He recalled how Pythagoras had recounted these opposites, and had arranged them in two separate columns in the clean dry dirt of the way-house floor under the constant rain. He had listed his ten principles - limit/unlimited, odd/even, one/plurality, right/left, male/female, at rest/moving, straight/crooked, light/darkness, good/bad, square/oblong. He recalled looking askance at the man when he then spoke of mathematics and number and how these were that from which all things were derived. These opposites were identical, as in a polarity in which qualities are conceived with their contraries. Heraclitus, in his education had known of Thales' prediction of the eclipse of the sun - for this was well known - but this claim that the elements of number were the elements of everything. For the ancient Thales, water was the arche and the motive element of the cosmos. For his successor Anaximandes is was apeiron - the boundless - and for his younger contemprary Anaximenes, air was the arche - the primal element in the natural cosmos. Heraclitus had seen the changed ways of thought in his royal education, but what Pythagoras was saying was another step altogether.
SECONDLY, everything is in continuous motion and change. Certainly there was an agreement here between the two men. Yet Heraclitus saw in the eyes of the older man a reserved strength, and he was momentarily saddened by the thought that they would not meet again - for despite his strange fixations with geometry and mathematics - Pythagoras was undoubtedly one of the greatest of men that he had yet met. And still Heraclitus tarried by the river in silent memory ...
'But', he thought to himself, 'you cannot step in the same river twice ... for fresh waters are flowing on. " He recalled the final agreement:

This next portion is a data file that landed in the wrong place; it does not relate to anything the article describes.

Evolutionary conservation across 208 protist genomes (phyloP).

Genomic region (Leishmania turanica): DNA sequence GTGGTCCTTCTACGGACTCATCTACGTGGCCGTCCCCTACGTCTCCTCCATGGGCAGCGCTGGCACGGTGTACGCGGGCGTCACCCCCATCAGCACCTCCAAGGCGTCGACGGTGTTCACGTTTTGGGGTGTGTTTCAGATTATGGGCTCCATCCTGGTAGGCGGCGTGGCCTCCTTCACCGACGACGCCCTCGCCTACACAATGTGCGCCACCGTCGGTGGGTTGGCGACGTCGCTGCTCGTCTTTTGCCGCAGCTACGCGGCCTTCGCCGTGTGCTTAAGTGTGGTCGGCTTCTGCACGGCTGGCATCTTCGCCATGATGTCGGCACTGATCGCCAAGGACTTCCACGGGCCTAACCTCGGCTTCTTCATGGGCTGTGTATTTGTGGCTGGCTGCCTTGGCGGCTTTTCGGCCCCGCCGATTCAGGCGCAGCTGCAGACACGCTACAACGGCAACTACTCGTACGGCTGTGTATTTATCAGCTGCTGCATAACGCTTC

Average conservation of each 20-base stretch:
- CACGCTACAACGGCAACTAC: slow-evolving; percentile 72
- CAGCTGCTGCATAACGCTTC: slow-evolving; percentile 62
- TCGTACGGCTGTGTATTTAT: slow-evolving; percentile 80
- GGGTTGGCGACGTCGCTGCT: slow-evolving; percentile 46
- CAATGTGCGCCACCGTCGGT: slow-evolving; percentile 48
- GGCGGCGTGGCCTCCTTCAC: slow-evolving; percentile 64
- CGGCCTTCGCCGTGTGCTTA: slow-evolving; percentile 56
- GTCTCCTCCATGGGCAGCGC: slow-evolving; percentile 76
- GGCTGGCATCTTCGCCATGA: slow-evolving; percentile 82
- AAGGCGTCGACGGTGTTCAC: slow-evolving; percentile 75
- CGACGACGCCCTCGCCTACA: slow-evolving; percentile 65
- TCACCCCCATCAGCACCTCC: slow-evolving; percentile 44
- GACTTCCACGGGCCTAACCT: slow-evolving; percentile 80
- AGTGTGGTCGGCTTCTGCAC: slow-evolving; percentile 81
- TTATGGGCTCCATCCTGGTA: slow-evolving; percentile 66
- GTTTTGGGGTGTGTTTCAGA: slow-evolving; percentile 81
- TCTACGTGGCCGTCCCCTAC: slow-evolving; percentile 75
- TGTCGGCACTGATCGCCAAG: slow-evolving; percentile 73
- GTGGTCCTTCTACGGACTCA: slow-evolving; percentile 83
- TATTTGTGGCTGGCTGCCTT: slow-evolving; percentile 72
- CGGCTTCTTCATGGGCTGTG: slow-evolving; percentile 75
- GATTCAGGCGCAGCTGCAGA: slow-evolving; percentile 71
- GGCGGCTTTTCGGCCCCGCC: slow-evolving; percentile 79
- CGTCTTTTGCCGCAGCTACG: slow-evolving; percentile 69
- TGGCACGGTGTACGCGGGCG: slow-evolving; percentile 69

THIRDLY, the world is a living and everlasting fire. Now Heraclitus had developed this - even in his youth - as his logos and recalled having discussed this with Pythagoras, at that time in the rain ....
"The world order (kosmos), the same for all, none of the gods nor of men has made, but it was always and is and shall be: an everlasting fire, which was kindled in measure and extinguished in measure." He had expected some other reaction from the older sage in this final exposition, but Pythagoras had instantly agreed and instead immediately asked Heraclitus where he thought this eternal fire was, and whether he thought it to be guarded, seeing it was so precious.
"Why, it is all about us on the earth as the divine sparks of life in each living thing" had replied Heraclitus, but Pythagoras, although he acknowledged this principle, continued to turn the conversation back to his mathemetics and geometry:
"The earth is made from the cube, the fire from the pyramid, air from the octahedron, water from the eicosahedron, and the sphere of the whole - the Aither - is made from the dodecahedron." He had said that Thales and those who followed him stated that there was one earth, but that he knew there to be two - our own and the counter-earth - which most folk knew to be the moon, but that the location of the element fire was at the very center and that it was about this central cosmic fire - the hearth of the cosmos - that both earth's turned. Heraclitus found this difficult to comprehend.
From this point, Pythagoras had spoken of his journeys to the northern and western Chaldean civilisations, and Heraclitus fell silent, recalling that the rumours surrounding this man had placed him variously with the Magi, Chaldeans and with the person of Zaroaster. And so he sat and listened as Pythagoras spoke of the nature of the eternal soul - its cycle of births and deaths, of it being a kind of harmony itself - for harmony is a blend of contraries, and the body is compounded out of contraries, and that that the soul is yoked to the body as a punishment, and buried in it as in a tomb.